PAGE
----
Holy DoorThe door at St. Mary of the Angels selected for this jubilee celebration is a 100-year-old interior solid oak door that is specially decorated and marked with a permanent plaque. Located in the church’s vestibule on the right-hand side, it is easily accessible from its front handicap entrance.  Rev. Gregory Dobson, pastor of St. Mary’s,  explained that the art restoration work in the interior of the church incorporated enhancing the new Door of Mercy as well.

“Because this door has such enormous historical and spiritual impact, we have a gold monogram “DM” in a design that is unique to St. Mary’s,” he said, adding, “it certainly deserves this kind of visual treatment and we want it to stand out for the many visiting pilgrims we expect this year.”

Fr. Dobson notes that while specific elements of spiritual preparation are part of the traditional pilgrimage experience for Catholics, non-Catholics are welcome to walk through the Door of Mercy too. “If you are sincere in seeking mercy and have the courage to want to transform your life, our door is definitely open for you,”  he said.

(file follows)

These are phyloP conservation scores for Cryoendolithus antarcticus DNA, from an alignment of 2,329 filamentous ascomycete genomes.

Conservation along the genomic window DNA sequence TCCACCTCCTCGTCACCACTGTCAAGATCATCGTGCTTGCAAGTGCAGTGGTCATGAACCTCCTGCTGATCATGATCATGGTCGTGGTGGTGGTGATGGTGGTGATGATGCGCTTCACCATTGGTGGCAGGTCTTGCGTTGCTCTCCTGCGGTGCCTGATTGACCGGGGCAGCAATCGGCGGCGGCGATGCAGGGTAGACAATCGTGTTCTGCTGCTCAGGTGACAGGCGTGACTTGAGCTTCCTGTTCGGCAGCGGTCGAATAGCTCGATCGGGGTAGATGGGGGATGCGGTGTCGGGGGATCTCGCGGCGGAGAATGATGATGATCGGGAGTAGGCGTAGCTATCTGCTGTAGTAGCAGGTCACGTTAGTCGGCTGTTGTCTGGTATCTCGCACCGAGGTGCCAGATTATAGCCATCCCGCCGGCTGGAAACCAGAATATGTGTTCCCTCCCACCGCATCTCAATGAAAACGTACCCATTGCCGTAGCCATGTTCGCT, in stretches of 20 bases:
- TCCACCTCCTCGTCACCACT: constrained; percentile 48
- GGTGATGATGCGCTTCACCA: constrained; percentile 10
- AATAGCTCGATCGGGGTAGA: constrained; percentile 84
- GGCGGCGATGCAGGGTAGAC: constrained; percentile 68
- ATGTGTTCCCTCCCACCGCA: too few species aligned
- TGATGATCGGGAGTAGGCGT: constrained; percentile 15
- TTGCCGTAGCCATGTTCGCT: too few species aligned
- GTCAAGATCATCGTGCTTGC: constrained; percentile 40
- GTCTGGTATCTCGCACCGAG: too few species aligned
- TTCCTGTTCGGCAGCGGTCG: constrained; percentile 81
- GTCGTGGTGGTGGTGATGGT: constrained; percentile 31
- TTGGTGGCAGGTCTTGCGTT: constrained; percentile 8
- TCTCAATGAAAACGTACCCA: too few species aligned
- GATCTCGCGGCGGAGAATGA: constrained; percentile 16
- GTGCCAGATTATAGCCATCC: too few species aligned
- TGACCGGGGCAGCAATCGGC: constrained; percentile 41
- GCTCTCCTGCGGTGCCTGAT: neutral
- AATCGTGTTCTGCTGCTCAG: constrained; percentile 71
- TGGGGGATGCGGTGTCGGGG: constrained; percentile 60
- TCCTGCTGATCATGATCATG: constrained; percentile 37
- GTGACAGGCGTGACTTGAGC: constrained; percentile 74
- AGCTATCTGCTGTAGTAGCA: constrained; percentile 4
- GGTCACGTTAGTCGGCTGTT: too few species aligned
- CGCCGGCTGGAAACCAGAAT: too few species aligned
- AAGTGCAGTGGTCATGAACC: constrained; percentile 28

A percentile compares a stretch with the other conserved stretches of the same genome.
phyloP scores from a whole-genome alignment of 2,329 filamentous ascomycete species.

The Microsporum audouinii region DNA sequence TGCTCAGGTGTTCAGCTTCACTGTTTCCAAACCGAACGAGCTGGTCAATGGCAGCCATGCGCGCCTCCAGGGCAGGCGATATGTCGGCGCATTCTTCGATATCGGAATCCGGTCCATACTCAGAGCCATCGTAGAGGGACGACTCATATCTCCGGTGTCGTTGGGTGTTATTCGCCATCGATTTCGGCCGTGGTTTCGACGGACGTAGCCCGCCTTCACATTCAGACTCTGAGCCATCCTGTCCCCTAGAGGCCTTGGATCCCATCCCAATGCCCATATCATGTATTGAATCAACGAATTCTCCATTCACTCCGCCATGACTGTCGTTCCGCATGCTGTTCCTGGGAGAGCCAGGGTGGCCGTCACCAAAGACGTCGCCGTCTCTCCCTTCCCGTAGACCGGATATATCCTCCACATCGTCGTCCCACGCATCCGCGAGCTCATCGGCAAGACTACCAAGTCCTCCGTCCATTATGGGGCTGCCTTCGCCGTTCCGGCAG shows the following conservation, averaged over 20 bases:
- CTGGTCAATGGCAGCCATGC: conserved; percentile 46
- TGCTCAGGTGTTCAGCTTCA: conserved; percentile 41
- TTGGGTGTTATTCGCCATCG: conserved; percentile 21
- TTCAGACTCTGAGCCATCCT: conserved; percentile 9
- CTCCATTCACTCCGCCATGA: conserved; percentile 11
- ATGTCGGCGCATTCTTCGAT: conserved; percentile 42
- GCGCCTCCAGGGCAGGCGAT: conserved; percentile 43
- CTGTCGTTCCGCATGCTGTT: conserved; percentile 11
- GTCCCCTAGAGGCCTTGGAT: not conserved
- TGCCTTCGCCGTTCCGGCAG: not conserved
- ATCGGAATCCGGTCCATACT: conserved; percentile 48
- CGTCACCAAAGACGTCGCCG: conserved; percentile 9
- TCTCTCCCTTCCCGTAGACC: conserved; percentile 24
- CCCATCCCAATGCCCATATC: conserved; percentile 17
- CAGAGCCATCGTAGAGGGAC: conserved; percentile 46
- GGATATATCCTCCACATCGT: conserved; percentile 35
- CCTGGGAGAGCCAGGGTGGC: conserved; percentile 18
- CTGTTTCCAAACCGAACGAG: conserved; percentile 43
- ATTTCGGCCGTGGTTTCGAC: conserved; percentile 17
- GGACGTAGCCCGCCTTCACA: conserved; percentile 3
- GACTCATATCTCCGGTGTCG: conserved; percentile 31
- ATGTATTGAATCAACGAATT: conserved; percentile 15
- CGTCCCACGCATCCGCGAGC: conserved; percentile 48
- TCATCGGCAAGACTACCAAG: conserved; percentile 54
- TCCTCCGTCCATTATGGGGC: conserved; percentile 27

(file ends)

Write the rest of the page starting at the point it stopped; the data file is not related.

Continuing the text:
For those making the pilgrimage to St. Mary’s, informational material about the observances of the Jubilee Year of Mercy are available in the church. Pope Francis’s special prayer for the Holy Year of Mercy is also available on a printed card in the church.

Other Holy Doors of Mercy which Bishop Malone designated throughout the diocese are located in the following churches:

  • The cathedral church of St. Joseph, downtown Buffalo
  • Our Lady of Victory Basilica, Lacawanna
  • Basilica of the National Shrine of Our Lady of Fatima, Youngstown
  • St. Leo the Great, Amherst
  • St. Hyacinth Church/ Blessed Mary Angela Parish, Dunkirk
  • Our Lady of Mercy, LeRoy
  • Corpus Christi, Buffalo (limited dates)

From Pope Francis’ announcement of the Jubilee Year :

The practice of pilgrimage has a special place in the Holy Year, because it represents the journey each of us makes in this life. Life itself is a pilgrimage, and the human being is […] a pilgrim travelling along the road, making his way to the desired destination. Similarly, to reach the Holy Door in Rome or in any other place in the world, everyone, each according to his or her ability, will have to make a pilgrimage. This will be a sign that mercy is also a goal to reach and requires dedication and sacrifice. May pilgrimage be an impetus to conversion: by crossing the threshold of the Holy Door, we will find the strength to embrace God’s mercy and dedicate ourselves to being merciful with others as the Father has been with us.  

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